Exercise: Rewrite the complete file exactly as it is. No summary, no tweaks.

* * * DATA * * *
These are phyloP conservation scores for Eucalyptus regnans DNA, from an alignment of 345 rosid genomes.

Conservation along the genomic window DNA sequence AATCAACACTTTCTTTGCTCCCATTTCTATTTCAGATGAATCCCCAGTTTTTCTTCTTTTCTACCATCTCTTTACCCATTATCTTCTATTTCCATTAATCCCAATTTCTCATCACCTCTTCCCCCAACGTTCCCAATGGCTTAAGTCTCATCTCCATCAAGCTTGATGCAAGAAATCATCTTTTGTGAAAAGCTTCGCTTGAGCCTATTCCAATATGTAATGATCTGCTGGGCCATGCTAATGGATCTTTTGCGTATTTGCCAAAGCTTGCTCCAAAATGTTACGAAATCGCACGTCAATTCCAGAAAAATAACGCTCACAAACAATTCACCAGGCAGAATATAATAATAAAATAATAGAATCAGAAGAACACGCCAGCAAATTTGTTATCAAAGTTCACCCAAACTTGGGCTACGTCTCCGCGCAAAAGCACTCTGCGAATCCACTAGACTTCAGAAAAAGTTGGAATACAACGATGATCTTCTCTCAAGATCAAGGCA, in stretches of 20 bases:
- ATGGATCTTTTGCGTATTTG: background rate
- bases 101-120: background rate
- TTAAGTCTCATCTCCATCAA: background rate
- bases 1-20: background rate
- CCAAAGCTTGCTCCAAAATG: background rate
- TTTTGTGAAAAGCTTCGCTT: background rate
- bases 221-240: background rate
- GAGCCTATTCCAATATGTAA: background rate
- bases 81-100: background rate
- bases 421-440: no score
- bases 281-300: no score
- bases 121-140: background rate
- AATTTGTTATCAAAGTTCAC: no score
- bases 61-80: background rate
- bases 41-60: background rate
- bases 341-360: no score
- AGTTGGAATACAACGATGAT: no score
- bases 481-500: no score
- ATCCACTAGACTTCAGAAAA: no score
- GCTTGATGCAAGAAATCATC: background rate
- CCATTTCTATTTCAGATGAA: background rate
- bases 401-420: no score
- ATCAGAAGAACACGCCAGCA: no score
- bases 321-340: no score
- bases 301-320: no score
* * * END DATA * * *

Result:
These are phyloP conservation scores for Eucalyptus regnans DNA, from an alignment of 345 rosid genomes.

Conservation along the genomic window DNA sequence AATCAACACTTTCTTTGCTCCCATTTCTATTTCAGATGAATCCCCAGTTTTTCTTCTTTTCTACCATCTCTTTACCCATTATCTTCTATTTCCATTAATCCCAATTTCTCATCACCTCTTCCCCCAACGTTCCCAATGGCTTAAGTCTCATCTCCATCAAGCTTGATGCAAGAAATCATCTTTTGTGAAAAGCTTCGCTTGAGCCTATTCCAATATGTAATGATCTGCTGGGCCATGCTAATGGATCTTTTGCGTATTTGCCAAAGCTTGCTCCAAAATGTTACGAAATCGCACGTCAATTCCAGAAAAATAACGCTCACAAACAATTCACCAGGCAGAATATAATAATAAAATAATAGAATCAGAAGAACACGCCAGCAAATTTGTTATCAAAGTTCACCCAAACTTGGGCTACGTCTCCGCGCAAAAGCACTCTGCGAATCCACTAGACTTCAGAAAAAGTTGGAATACAACGATGATCTTCTCTCAAGATCAAGGCA, in stretches of 20 bases:
- ATGGATCTTTTGCGTATTTG: background rate
- bases 101-120: background rate
- TTAAGTCTCATCTCCATCAA: background rate
- bases 1-20: background rate
- CCAAAGCTTGCTCCAAAATG: background rate
- TTTTGTGAAAAGCTTCGCTT: background rate
- bases 221-240: background rate
- GAGCCTATTCCAATATGTAA: background rate
- bases 81-100: background rate
- bases 421-440: no score
- bases 281-300: no score
- bases 121-140: background rate
- AATTTGTTATCAAAGTTCAC: no score
- bases 61-80: background rate
- bases 41-60: background rate
- bases 341-360: no score
- AGTTGGAATACAACGATGAT: no score
- bases 481-500: no score
- ATCCACTAGACTTCAGAAAA: no score
- GCTTGATGCAAGAAATCATC: background rate
- CCATTTCTATTTCAGATGAA: background rate
- bases 401-420: no score
- ATCAGAAGAACACGCCAGCA: no score
- bases 321-340: no score
- bases 301-320: no score